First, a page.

Lenders rein in runaway house prices: soaring valuations
Home sales have stalled across the country as a surge in lower valuations pours cold water on the scorching real estate market.
For nearly two years, house prices have soared, with the average home now worth £286,079 – up 10.8% in the last 12 months alone, according to Halifax.
Strong demand from buyers looking for more space, coupled with a shortage of supply, has sparked bidding wars, pushing bids well above asking prices.
Overheated market: Strong demand from buyers looking for more space coupled with a shortage of supply sparked bidding wars, pushing offers well above asking prices
But brokers say they are now seeing lenders apply the brakes and increasingly write down homes by tens of thousands of pounds.
This means that banks and building societies do not believe a property is worth the agreed price, so reduce the amount they are willing to lend.
If buyers can’t get the mortgage they want, they’ll have to negotiate a cheaper price with the seller or find the extra money to fill the gap.
If neither is possible and another lender does not offer a larger mortgage, it can lead to the collapse of entire chains.
Experts warn this could be the first indication that the post-pandemic property boom is coming to an end.
Emma Jones, broker and owner of Alder Rose Mortgage Services, says around a fifth of her clients are now being told their property is worth less than the asking price.
“We’ve seen about twice as many valuation declines in the last few months than before,” she says.
“It suggests that lenders are more cautious. And that’s something we see across the board and with vacation rentals as well.
The bank said the house was worth £35,000 less than our offer
Maria Ivanova’s dream home has been valued at £35,000
Maria Ivanova was desperate to find a bigger home for her family of three. She and her husband Pawel Szweda, 43, owned a two-bedroom flat in Greenwich, London, where they lived with their daughter, Julia, seven.
In February, they found a three-bedroom detached house in Bexleyheath with an asking price of between £440,000 and £460,000.
Maria, 33, who runs a pub, said: ‘We were told there were at least two other viewers interested in the house so we made an offer of £455,000 two days later.
However, their lender reduced the value of the property to £420,000.
Fortunately, after some negotiation, the sellers agreed to accept £427,000 – and Maria and Pawel were able to pay the extra £7,000.
Maria says, “I was shocked when I found out the appraisal was so much lower than the asking price.
“If the sellers hadn’t accepted a lower offer, we probably would have walked away.”
House price growth slowed last month, rising at a rate of 1.1% compared to 1.5% between February and March, according to the most recent figures from Halifax.
And analysts at Capital Economics predict prices will fall 3% next year.
Rising reports of falling valuations support the trend, experts say.
Dominik Lipnicki, director of Your Mortgage Decisions, said: “It is human nature for appraisers to be more cautious if they know there has been such a long period of rising house prices.
“If this is not a blip, but a general trend, it could be a sign that house price growth is about to slow.”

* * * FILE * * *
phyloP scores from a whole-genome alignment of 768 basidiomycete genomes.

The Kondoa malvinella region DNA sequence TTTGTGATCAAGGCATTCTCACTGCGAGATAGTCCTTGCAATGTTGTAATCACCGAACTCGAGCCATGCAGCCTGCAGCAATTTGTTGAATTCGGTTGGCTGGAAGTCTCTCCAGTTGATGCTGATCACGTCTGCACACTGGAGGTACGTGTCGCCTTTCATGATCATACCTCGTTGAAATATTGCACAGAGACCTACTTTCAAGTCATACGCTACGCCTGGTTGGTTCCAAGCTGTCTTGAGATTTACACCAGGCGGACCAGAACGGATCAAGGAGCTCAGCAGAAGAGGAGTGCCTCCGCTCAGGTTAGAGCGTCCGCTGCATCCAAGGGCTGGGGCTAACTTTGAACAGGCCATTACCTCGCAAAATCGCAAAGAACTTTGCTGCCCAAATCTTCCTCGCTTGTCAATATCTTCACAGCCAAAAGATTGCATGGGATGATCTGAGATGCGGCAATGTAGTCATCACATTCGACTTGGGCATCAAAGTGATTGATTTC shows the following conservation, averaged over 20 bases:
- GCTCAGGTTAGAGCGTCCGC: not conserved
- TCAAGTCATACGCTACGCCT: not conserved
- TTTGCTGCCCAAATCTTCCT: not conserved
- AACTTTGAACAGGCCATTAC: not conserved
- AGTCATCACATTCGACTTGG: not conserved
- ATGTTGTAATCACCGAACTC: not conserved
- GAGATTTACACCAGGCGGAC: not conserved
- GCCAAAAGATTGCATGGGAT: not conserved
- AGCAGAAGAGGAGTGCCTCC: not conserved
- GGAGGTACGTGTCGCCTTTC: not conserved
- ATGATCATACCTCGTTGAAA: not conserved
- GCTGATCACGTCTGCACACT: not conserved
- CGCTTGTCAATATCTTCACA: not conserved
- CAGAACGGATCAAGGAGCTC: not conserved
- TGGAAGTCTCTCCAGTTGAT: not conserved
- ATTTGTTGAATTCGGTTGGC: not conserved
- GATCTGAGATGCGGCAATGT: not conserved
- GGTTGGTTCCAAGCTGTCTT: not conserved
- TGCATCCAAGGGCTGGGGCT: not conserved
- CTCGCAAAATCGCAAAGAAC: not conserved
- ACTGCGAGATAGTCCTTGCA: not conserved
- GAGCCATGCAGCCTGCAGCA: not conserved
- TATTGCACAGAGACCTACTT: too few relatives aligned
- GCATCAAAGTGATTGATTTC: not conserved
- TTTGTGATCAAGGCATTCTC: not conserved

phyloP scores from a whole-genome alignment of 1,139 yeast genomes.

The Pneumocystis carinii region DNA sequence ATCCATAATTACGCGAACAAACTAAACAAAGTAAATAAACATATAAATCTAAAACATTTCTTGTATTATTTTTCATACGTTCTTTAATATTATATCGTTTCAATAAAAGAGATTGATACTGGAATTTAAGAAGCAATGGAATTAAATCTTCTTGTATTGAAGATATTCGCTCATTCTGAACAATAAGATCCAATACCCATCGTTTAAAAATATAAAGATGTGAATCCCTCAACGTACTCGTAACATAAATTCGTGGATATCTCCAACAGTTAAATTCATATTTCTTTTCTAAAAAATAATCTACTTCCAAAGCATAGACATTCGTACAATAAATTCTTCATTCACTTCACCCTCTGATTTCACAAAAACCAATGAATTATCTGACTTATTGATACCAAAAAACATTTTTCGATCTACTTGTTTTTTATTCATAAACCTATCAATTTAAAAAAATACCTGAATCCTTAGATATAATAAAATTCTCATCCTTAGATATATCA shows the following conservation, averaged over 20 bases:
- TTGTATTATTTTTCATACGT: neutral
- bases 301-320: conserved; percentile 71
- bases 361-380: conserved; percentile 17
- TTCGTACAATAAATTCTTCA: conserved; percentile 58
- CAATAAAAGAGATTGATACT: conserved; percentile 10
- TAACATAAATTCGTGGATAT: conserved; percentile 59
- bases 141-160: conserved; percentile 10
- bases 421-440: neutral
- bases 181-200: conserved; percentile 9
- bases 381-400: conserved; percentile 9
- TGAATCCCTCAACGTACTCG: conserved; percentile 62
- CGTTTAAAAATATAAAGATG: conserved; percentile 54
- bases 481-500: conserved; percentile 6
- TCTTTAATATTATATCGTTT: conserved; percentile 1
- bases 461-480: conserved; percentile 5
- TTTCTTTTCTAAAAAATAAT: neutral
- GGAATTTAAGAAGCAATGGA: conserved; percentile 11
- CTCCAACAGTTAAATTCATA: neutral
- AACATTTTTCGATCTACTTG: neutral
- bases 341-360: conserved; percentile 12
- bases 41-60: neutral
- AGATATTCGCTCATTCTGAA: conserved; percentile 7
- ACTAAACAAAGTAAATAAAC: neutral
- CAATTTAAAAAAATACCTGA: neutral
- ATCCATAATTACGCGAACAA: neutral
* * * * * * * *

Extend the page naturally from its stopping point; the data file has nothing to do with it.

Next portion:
Over the past two years, Wales has been the region with the most recorded declines in value, according to research by property buying specialists HBB Solutions.
And that suggests that declines in value occurred in 63% of all transactions.
Unrealistic prices: Brokers say they now see lenders applying the brakes and increasingly slashing home values by tens of thousands of pounds
Carol Peett, managing director of buying agency West Wales Property Finders and who has worked in the area for 18 years, said buyers should secure substantial deposits before bidding on homes in popular coastal towns because it is difficult to negotiate prices down.
She says: ‘It’s not unusual for bids of £600,000 to be downgraded by £50,000 as bidding wars lead to overbids.’
“And the competition is so fierce for some properties that sellers know they can find another buyer willing to pay the price.”
“A client of ours who was buying a property with stunning sea views had it undervalued by £45,000.
“Fortunately I had warned them this was likely to be the case and they had a large enough cash deposit to cover the difference.
“This is a major issue for many people buying property in Wales and it is causing chains to collapse.”
Kate Burns, founder of KB Mortgage Services in Huddersfield, says she has also seen falling valuations rise over the past two months.
One of his clients won a £300,000 offer for a four-bedroom end-of-terrace house in Halifax, but the lender said he believed it was worth just £270,000.
“At the moment the buyer is trying to negotiate the price to £287,500.
“They currently have a 2.29% mortgage with a 15% deposit – but if they need to borrow more they will have to pay a higher rate of 2.5%.”
Buyers with small deposits usually pay much higher interest rates. Mortgage rates are still relatively low by historical standards, but have increased slightly.
The average two-year fixed-rate mortgage now costs 3.03%, down from 2.57% this time last year, according to data analysts Moneyfacts.
Last week, the Bank of England’s base rate rose to 1% – the fourth consecutive rise in five months – which will further drive up the cost of borrowing.
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